Structural report on chimney breast removal and gallow brackets


Most of the houses in London were built before central heating so fireplaces in each room were essential.

Now, though, the chimney breasts from those fireplaces take up space in our homes and many homeowners choose to remove them.

Removing a chimney breast is not always the simple task it is sometimes considered.  A builder may advise you it can be done easily, without the input of a structural engineer but this is not the case.  You will need advice from a structural engineer and we have seen many chimney breasts that are not reliably supported or are actually unsafe.

As well as enclosing the flue from the fireplace, the brickwork of the breast is likely to also be supporting an area of the floor and roof around it as the floor joists or rafters span onto it.  Additionally, the hearth needs proper support as it is often stone or rough concrete.  So there is a lot more to support than just the brickwork.

It was common practice in the past to support the reminder of the chimney breast by adding steel brackets, almost like a shelf, onto the party wall.  These brackets, known as gallows brackets due to their shape, put the weight of the remaining breast onto the party wall.  However, this approach is not allowed nowadays by most London boroughs since the party wall cannot usually safely support the extra weight.  The design of the support for the breast requires more than such brackets, so advice is required from a structural engineer.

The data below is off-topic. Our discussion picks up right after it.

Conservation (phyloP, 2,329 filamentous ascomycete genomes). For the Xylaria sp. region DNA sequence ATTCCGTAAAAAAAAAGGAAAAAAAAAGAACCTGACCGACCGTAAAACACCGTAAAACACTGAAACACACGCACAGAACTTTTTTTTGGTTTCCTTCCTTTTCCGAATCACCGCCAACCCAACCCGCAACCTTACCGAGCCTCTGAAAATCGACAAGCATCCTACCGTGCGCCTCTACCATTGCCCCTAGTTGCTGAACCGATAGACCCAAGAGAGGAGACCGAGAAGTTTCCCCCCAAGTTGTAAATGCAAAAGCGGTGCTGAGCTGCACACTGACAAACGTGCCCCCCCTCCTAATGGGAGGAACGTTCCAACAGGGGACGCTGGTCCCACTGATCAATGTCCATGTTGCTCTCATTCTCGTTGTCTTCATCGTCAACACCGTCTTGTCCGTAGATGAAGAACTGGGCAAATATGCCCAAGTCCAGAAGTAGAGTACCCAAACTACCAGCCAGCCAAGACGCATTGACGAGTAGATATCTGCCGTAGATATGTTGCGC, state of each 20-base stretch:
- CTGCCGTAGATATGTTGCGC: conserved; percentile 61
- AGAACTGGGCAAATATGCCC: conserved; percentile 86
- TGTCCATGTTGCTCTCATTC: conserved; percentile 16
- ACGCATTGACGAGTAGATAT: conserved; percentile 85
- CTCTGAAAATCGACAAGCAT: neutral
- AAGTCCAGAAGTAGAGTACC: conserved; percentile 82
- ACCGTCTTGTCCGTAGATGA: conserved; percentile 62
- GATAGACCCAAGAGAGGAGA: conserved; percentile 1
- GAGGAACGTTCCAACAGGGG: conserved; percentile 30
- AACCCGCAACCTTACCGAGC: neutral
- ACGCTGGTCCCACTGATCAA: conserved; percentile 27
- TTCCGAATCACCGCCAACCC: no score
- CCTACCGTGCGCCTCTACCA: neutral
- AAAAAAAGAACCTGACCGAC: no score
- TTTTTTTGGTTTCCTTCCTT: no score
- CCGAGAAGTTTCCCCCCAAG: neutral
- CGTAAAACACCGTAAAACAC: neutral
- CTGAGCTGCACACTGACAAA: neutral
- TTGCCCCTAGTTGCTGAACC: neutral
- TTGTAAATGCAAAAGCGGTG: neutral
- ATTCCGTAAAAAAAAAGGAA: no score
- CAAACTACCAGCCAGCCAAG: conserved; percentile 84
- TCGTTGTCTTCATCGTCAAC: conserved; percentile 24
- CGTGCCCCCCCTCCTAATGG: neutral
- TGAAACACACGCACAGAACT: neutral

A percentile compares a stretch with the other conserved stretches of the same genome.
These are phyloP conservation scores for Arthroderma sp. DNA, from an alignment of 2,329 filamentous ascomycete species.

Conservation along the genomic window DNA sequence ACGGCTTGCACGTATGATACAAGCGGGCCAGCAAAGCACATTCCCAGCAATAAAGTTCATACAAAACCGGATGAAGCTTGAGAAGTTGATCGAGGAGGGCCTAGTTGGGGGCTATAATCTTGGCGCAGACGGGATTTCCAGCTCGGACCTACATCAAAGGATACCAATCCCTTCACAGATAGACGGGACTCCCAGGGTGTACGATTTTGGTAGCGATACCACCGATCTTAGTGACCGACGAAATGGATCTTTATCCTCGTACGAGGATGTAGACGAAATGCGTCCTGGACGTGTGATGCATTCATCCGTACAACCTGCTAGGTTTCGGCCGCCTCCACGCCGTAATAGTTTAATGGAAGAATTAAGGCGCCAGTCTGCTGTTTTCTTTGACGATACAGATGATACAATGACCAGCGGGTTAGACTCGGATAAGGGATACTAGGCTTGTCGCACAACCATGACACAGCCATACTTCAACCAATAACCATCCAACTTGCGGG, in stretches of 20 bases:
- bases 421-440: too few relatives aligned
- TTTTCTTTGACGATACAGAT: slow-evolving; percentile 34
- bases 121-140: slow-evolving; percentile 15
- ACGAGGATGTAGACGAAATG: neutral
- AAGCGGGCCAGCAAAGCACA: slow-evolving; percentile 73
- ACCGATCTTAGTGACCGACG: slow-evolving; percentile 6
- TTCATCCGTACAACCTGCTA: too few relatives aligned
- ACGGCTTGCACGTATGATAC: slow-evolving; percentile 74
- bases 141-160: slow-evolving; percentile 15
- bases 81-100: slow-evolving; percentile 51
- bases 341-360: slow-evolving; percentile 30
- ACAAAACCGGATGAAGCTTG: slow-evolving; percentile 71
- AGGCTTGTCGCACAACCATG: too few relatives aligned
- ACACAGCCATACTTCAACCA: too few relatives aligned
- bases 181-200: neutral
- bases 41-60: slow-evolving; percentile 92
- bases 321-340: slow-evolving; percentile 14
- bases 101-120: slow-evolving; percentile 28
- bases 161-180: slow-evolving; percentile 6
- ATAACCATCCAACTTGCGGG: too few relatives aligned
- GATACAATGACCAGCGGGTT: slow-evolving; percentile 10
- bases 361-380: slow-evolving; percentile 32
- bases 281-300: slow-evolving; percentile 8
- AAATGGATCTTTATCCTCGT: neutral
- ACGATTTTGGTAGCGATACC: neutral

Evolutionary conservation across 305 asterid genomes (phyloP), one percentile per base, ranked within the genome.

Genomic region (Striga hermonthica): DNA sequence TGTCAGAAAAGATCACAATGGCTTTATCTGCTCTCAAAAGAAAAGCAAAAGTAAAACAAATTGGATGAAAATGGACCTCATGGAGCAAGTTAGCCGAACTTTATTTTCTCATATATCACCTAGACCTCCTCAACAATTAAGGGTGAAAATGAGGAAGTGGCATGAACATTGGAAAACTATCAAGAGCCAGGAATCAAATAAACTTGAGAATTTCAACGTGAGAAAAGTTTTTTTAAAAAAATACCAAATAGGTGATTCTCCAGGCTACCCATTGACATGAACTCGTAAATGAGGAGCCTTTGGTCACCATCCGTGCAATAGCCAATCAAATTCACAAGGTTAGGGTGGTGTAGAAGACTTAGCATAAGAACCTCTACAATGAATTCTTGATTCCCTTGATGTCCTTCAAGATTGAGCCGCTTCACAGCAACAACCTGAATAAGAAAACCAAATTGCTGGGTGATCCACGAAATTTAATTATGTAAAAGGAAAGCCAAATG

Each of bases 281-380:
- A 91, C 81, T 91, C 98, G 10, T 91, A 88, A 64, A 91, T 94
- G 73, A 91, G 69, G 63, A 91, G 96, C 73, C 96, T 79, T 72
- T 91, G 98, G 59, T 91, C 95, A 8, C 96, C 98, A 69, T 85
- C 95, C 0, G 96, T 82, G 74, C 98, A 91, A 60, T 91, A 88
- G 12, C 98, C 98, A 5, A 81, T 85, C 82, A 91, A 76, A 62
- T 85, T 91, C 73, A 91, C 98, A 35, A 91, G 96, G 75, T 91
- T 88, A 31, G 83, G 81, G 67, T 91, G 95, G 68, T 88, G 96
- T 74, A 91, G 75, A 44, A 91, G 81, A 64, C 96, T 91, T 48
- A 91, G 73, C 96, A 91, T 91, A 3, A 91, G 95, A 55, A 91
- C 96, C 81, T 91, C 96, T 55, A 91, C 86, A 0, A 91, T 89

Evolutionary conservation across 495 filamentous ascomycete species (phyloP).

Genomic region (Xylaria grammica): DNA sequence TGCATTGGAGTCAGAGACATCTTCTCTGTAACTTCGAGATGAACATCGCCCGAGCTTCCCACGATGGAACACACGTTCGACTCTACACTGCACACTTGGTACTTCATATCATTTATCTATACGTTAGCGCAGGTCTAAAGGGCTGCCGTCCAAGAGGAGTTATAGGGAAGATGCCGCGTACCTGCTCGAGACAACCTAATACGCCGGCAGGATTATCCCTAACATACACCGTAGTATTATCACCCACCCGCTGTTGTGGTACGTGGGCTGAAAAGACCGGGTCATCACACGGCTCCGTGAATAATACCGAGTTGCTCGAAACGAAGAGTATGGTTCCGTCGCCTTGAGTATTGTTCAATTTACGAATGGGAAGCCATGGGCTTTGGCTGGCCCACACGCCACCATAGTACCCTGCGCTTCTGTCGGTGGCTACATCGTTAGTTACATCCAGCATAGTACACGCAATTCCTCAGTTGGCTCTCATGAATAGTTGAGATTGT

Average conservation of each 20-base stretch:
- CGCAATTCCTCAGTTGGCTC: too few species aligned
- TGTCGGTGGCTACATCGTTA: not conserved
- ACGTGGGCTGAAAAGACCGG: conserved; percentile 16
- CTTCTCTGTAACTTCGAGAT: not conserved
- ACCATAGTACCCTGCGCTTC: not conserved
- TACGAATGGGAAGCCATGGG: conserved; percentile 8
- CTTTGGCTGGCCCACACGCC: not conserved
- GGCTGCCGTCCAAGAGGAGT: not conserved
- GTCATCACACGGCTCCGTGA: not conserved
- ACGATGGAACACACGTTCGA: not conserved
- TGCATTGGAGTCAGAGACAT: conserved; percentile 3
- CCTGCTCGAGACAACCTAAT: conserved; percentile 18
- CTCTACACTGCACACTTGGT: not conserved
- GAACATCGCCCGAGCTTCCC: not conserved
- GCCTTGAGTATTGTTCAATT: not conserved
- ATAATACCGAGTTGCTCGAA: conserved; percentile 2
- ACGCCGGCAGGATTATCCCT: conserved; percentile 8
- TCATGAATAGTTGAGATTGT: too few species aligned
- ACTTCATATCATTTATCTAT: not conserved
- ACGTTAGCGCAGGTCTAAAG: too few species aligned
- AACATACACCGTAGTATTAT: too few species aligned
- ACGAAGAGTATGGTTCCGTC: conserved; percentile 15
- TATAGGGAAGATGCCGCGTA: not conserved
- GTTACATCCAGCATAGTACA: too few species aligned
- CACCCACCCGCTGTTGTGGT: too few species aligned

The first thing to consider when considering removing your chimney breast is on which floors to remove it.  Structurally, the simplest and therefore the cheapest approach would be to remove it at all floors, including in the loft and the chimney stack, as this would leave nothing requiring resupport except the floors locally.  Planning restrictions in London or party wall matters, though, mean the stack above roof level typically needs to be retained. 

The chimney breast is therefore often retained in the loft space to provide the support for the chimney stack above roof level.  The new structure to support this short height of breast and the stack would be in the loft space.  If you decide to retain the breast on upper floors, though, then the new beams required to support the remaining breast would be within the floor depth below.

Structures-Made-Easy would visit your home to get an understanding of the existing structure and the size of the chimney breast, including taking measurements.  We would then produce our design for the new structure to support the breast.  These drawings and calculations will provide information for costing and construction by your builder, but also to obtain Building Regulations approval for the works.   Your chimney breast will therefore be safely supported.

If you would like to discuss further please feel free to contact us using our email or call us on 0207 965 7376  

Case studies

View Project

Acton 02 Ealing West London W3

Domestic conversion and extension.

View Project

Chiswick 01 Hounslow West London W3

Domestic conversion, extension and loft conversion.

View Project

Acton 01 Ealing West London W3

Domestic refurbishment and extension with internal alterations including Chimney removal

View Project

Brent 01 London NW10

Domestic ground floor side extension to outrigger of a terrace house.


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